What will retail and e-commerce spending look like this holiday season?
Here’s a conversation that has occurred in my home, more times than I’d care to admit since March.
My husband: “We just got a few packages. Did you order something from Amazon?”
Me: “Uhh...I probably did, yeah.”
I admit I was a big online shopper pre-pandemic. One of my favorite lazy night activities is scrolling through my Hautelook app and finding more items to pack my closet with. A cute pair of leather boots for 60% off, yes, please!
But, in today’s quarantined, work-from-home world (thanks, COVID-19) even MY online shopping habits have increased.
It started out innocently enough. It was simply safer to order the standards online vs. going out to the store. Then, I started working from home full-time and needed a real workspace. So, I ordered a desk and a new office chair.
As it got nicer out, my husband and I were spending a lot of time on the balcony. Naturally, that meant I had to make that space cozier with an outdoor rug and new plants.
You can see how this is a slippery slope! The thing is, I’m not alone. The pandemic has not only changed how we all live, it’s changed how we shop.
Now, as we head into the busiest shopping season of the year, retailers have had to make some big changes to their holiday marketing strategies. One of the biggest pivots they’ve had to make is how to spend their ad dollars.
Black Friday and Cyber Monday also changed
Home Depot was one of the first retailers to announce their holiday season strategies. The DIY brand made the call to forgo the usual Black Friday in-store rush, and instead extend the typical post-Thanksgiving holiday season through the fall.
According to Forbes, more brands are following suit and taking a longer-term approach to holiday discounts and deals through e-commerce, as shoppers continue to practice social distancing.
So, what does this mean for holiday advertising?
As you can imagine, retailers are pulling back on advertising for their brick-and-mortar locations, and instead, they are putting smaller budgets into driving more e-commerce sales.
Pre-pandemic holiday advertising was a lucrative business
It won’t come as a shock that the holiday season typically brings big business to the ad industry.
In fact, retail is the single largest industry when it comes to ad spend overall.
Just take a look at these 2019 numbers from Forbes:
- In 2019, there were five retailers that invested over $1 billion in advertising, all ranking in the top fifty in total ad dollars: Walmart ($2.75 billion), Target ($1.65 billion), Macy’s ($1.33 billion), Kohl’s ($1.16 billion) and Home Depot ($1.09 billion).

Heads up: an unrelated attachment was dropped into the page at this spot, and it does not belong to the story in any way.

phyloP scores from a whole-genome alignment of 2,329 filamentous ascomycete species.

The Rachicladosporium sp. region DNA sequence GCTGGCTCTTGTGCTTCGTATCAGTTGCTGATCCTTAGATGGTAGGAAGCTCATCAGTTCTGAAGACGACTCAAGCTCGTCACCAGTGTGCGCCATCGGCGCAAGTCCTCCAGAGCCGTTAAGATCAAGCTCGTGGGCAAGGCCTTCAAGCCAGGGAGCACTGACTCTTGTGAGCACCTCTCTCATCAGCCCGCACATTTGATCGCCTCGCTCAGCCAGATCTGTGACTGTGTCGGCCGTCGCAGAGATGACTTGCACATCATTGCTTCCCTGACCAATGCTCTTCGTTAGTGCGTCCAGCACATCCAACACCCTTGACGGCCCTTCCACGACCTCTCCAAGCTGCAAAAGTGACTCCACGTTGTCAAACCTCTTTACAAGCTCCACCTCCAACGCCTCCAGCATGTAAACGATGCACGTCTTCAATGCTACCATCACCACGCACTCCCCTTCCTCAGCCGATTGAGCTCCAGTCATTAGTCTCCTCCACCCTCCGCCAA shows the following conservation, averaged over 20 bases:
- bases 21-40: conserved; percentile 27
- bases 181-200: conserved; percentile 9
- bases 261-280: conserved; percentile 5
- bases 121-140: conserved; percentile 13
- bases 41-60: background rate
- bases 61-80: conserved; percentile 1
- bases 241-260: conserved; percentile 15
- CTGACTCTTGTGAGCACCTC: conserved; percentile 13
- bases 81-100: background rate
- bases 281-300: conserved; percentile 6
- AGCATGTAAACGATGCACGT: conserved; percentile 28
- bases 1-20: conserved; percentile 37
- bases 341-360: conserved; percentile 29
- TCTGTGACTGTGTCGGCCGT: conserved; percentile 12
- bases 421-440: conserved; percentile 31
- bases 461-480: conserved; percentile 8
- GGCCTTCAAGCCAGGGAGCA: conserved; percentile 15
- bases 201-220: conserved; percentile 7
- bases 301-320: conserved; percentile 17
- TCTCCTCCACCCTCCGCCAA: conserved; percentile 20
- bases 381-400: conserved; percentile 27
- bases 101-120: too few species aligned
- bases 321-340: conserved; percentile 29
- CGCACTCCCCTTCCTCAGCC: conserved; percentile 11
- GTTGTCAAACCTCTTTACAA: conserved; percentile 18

- The same year, Wayfair ranked #50 in spending at $932 million, a 40% increase from 2018.
- Amazon ranked first overall, with an ad spend total of $6.88 billion.
How much of these billions of dollars are spent during the holiday season? According to media analyst Jon Swallen, “30% to 35% of retail advertising budgets are allocated in the fourth quarter with smaller retailers allocating more.”
To give you an idea of how much that is, 30% of $1 billion is $300 million.
Holiday shopping will look different this year... and so will advertising
There’s no doubt that in-store shopping will take a hit this holiday season, as COVID-19 continues to surge across the country. However, it’s expected that e-commerce will help make up some of the difference for retailers.
This means that it’s likely retail ad spend for the year overall may only decline by about 6%. Going from about $27.9 billion in 2019 to $24.2 billion in 2020.
Other than spend, the other big change we will see in holiday advertising this year is messaging.
Advertisers have to be extremely sensitive to the state of the world. The holidays won’t be filled with family gatherings, office parties, or the typical activities we all know and love. As a result, retailers need to be careful to not come off as tone-deaf.
We’re already seeing a trend of holiday ads with less of a “hard sell” tone and more of a focus on meaning and authenticity in an effort to better connect to consumers in what is hardly a “normal” season.
What does this mean for small businesses?
Remember, the big retailers haven’t abandoned their stake in the ad game.
However, with many pulling back at least a small part of their holiday ad budgets, it could give you a slight edge in terms of cost-per-click and ability to your ads in front of more eyes.
Don’t forget that while e-commerce sales will help keep the holiday shopping season afloat, the fact is the economy won’t be a big help.
With many businesses closing, and unemployment rising consumer spend this holiday season likely won’t see much growth.
“According to the National Retail Foundation (NRF), in 2019, consumers spent $730.2 billion during the holiday season, a 4.1% increase from 2018.”
So, if you’re a smaller retail business, it’s important to be realistic about your expected ROI when determining your ad budget.
It’s still the holidays!
If we’ve learned anything this year, it’s that we can all adapt to this ever-changing environment.
While I used to love grabbing a peppermint mocha at Starbucks and walking through magically decorated department stores in search of the perfect gifts for my friends and family, I will find new ways to enjoy holiday shopping this year.
Just imagine the Instagram story I can create with a peppermint mocha in my twinkle light-filled living room while I shop online! (Remind me to send that user-generated content idea to Starbucks!)
In all seriousness, the ad industry may not spend as much or see the growth they usually would, but brands can still make a massive impact this holiday season.
Wondering where to begin?